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Medical concerns discussed while shopping

October 13, 2012
By C. Paul Martin, M.D. , Marshall Independent

A significant part of our daily existence is the aural, visual and vocal interactions with others. Family members, co-workers, service personnel, and friends give us information and create interest by sharing their experiences. So I was not surprised when two men whom I recently encountered in a retail store spontaneously initiated conversations with me about their medical history and nutritional inquiries.

A young man posed a perplexing question - in the "cookie" aisle. He inquired as to the difference among high fructose corn syrup, regular corn syrup, ordinary beet sugar, lactose, and honey.

I wondered if he had a concern related to a diabetic diet or the nutritional effects of these different sources of sugar. Wishing I had more specific knowledge of carbohydrates, I remembered what our local dietitians had taught me - "sugar is sugar, whatever the source."All sugars have the same four calories per gram and the same food value role in our diets. Patients with Diabetes Mellitus need to adjust the amount and proportion of carbohydrate intake in their diet.

The second man, a bit older, was concerned about the impact of his recent facial skin biopsy. He related a typical story that his wife had noticed a spot on his back which subsequently required extensive surgical removal and follow up. I reassured him that regular dermatological consultation would give the optimal chance of survival as I noticed the bandage on his face. Anticipating questions about terminal malignant melanoma and its fearful complications, I listened to his subsequent conversation which culminated in his telling me that the back biopsy occurred 41 years ago! I felt relieved as I complimented him on his present health.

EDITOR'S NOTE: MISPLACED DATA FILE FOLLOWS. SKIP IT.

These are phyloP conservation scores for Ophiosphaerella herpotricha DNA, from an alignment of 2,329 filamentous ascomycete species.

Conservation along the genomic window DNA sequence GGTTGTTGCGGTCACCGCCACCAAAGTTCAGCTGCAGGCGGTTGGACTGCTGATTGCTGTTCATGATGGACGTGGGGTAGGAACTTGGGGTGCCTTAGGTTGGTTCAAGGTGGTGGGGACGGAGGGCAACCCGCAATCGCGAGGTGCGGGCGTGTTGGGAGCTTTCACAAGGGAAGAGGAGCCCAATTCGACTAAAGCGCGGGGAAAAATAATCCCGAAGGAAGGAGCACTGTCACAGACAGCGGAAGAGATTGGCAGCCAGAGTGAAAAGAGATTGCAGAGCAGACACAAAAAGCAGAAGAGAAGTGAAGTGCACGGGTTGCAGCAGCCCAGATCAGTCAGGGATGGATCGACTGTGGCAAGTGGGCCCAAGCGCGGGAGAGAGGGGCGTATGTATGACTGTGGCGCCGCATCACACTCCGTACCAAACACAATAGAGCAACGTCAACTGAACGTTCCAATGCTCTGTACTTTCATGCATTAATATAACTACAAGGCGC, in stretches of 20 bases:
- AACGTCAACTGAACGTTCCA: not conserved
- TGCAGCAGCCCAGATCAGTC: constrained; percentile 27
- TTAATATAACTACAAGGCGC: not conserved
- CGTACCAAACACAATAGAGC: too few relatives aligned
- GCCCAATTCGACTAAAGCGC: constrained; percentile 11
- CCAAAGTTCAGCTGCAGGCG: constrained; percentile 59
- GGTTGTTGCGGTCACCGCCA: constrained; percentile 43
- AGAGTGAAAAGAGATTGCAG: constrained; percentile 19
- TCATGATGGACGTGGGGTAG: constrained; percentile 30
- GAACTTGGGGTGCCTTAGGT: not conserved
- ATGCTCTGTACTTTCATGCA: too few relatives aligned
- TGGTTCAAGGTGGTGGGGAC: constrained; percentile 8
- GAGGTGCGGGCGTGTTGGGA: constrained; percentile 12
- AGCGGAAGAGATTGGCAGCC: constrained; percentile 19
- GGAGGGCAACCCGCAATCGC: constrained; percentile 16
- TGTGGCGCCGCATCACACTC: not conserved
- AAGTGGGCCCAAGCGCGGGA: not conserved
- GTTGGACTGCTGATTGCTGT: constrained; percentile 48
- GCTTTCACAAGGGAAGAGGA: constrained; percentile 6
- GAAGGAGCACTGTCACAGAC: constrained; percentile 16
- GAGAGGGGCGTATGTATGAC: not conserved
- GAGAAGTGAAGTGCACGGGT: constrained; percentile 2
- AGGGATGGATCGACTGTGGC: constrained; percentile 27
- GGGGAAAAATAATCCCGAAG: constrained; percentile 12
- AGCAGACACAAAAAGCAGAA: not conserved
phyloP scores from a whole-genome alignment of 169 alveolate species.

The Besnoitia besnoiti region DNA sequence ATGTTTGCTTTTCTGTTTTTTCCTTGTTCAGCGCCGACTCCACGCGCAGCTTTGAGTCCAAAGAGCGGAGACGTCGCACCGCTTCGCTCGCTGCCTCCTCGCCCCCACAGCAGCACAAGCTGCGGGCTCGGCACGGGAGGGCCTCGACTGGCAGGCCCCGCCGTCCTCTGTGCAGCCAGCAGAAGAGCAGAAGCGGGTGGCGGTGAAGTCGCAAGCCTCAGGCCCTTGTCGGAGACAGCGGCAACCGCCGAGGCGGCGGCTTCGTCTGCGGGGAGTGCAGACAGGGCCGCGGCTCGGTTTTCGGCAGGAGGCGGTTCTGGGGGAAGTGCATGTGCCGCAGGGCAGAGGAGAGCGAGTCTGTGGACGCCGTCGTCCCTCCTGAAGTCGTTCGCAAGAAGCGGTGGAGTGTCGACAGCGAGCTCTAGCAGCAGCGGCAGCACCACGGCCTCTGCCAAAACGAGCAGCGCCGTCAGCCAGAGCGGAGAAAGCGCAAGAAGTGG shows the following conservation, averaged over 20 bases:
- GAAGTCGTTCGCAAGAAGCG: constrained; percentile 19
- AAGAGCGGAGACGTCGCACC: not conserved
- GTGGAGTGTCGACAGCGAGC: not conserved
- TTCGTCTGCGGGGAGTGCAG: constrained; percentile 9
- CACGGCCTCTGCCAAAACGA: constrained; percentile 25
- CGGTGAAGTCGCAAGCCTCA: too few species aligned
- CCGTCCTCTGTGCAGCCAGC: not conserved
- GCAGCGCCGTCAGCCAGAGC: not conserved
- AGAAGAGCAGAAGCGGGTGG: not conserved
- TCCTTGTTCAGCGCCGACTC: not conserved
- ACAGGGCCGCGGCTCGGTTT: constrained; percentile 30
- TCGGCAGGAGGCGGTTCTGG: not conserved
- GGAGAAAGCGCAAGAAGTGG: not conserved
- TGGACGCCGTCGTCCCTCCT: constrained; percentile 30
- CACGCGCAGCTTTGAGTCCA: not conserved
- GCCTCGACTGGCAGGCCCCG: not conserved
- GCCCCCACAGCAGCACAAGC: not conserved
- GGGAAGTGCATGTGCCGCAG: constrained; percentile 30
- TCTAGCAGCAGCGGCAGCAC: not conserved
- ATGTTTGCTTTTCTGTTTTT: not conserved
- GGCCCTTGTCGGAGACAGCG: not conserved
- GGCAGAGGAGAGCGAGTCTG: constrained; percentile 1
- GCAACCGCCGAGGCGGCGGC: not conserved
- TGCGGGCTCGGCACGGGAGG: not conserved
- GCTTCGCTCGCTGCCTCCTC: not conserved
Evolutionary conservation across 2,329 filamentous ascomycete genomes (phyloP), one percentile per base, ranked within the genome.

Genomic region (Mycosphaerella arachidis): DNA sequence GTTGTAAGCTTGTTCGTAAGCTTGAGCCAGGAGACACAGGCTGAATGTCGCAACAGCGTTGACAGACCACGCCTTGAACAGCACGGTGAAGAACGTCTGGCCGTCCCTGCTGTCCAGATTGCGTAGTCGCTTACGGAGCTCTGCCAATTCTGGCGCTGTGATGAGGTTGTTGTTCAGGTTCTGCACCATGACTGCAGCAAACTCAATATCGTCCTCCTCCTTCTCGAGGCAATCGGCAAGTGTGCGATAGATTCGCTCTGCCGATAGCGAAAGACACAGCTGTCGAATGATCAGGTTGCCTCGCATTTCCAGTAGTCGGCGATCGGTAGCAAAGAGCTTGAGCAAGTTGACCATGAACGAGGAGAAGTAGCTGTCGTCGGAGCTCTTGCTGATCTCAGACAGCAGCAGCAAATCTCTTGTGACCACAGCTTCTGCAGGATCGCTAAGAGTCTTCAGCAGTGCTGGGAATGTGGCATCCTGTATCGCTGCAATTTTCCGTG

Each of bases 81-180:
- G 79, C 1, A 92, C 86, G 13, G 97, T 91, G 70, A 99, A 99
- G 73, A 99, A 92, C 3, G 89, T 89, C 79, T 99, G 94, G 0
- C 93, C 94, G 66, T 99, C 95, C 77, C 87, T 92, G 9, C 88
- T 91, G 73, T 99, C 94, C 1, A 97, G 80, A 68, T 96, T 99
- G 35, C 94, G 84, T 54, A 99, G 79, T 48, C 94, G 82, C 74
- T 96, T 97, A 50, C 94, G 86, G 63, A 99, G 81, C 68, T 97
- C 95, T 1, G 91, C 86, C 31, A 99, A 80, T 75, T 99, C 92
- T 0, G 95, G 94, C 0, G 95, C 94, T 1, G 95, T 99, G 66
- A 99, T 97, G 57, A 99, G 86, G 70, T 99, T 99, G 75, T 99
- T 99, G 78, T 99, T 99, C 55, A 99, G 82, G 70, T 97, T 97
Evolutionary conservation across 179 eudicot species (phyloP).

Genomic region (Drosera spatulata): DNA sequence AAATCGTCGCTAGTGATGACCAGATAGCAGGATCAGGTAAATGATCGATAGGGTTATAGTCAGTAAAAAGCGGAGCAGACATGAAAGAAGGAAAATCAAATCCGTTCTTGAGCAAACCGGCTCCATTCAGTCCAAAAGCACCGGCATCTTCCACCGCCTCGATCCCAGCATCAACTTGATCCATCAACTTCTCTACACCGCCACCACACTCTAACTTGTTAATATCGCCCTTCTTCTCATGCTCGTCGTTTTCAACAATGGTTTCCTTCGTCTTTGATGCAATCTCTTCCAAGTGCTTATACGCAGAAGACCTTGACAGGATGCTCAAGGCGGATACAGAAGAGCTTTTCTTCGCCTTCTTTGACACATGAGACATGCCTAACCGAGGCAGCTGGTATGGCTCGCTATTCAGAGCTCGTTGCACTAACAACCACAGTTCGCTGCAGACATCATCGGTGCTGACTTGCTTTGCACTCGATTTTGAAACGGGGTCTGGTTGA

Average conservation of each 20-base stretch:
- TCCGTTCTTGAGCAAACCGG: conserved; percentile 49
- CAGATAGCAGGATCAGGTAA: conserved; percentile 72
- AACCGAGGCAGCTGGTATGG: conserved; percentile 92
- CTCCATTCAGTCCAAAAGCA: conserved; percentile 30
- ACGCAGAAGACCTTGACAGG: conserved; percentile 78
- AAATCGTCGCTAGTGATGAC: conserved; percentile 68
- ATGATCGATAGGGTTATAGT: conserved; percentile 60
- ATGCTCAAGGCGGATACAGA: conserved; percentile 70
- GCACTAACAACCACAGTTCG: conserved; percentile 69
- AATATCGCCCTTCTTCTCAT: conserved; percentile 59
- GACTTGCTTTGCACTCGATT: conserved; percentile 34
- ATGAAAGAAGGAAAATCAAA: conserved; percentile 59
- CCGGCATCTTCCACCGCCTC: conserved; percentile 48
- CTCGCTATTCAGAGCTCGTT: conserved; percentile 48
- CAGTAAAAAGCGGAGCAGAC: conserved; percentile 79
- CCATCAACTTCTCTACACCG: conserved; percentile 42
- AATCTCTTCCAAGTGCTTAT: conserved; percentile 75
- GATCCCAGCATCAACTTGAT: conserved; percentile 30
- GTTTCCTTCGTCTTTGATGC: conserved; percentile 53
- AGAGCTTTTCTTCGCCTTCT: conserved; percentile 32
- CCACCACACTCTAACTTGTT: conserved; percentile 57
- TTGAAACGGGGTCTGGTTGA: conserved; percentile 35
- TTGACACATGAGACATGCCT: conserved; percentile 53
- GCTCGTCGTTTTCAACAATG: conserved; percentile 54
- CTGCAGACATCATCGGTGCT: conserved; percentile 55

The question I might have been asked at the store regarded the medical news concerning the iatrogenic epidemic of fungal meningitis highlighted in the media. This real and significant epidemic has caused 11 deaths and claimed more than 100 victims thus far with a potential to affect many hundreds more. It is not the contagious and infectious disease associated with little children, military camps, college freshmen, compound skull fractures, and religious pilgrimages.

The present cases of fungal meningitis have been traced to contaminated preparations of a corticosteroid drug manufactured by a small pharmaceutical company in Massachusetts. This medication was administered to patients by medical personnel for inflammation in the spinal areas.

A presumed epidural injection transferred the contaminated drug to the area of the spine, and then it spread to the central nervous system, causing the generalized and diffuse systemic signs and symptoms of headache, nausea, malaise, neck stiffness and other neurological signs. It is a classical case of fomite related infection; in some ways, its spread is similar to the spread of typhoid fever by "Typhoid Mary" into the homes - and intestinal tracts of her employers. In other considerations, her method of transmitting the bacterium is more like the classical transfer of a living organism to the host by an infected host.

Of note! There exists neither relationship nor danger to the untreated general public in this epidemic of fungal meningitis.

 
 

 

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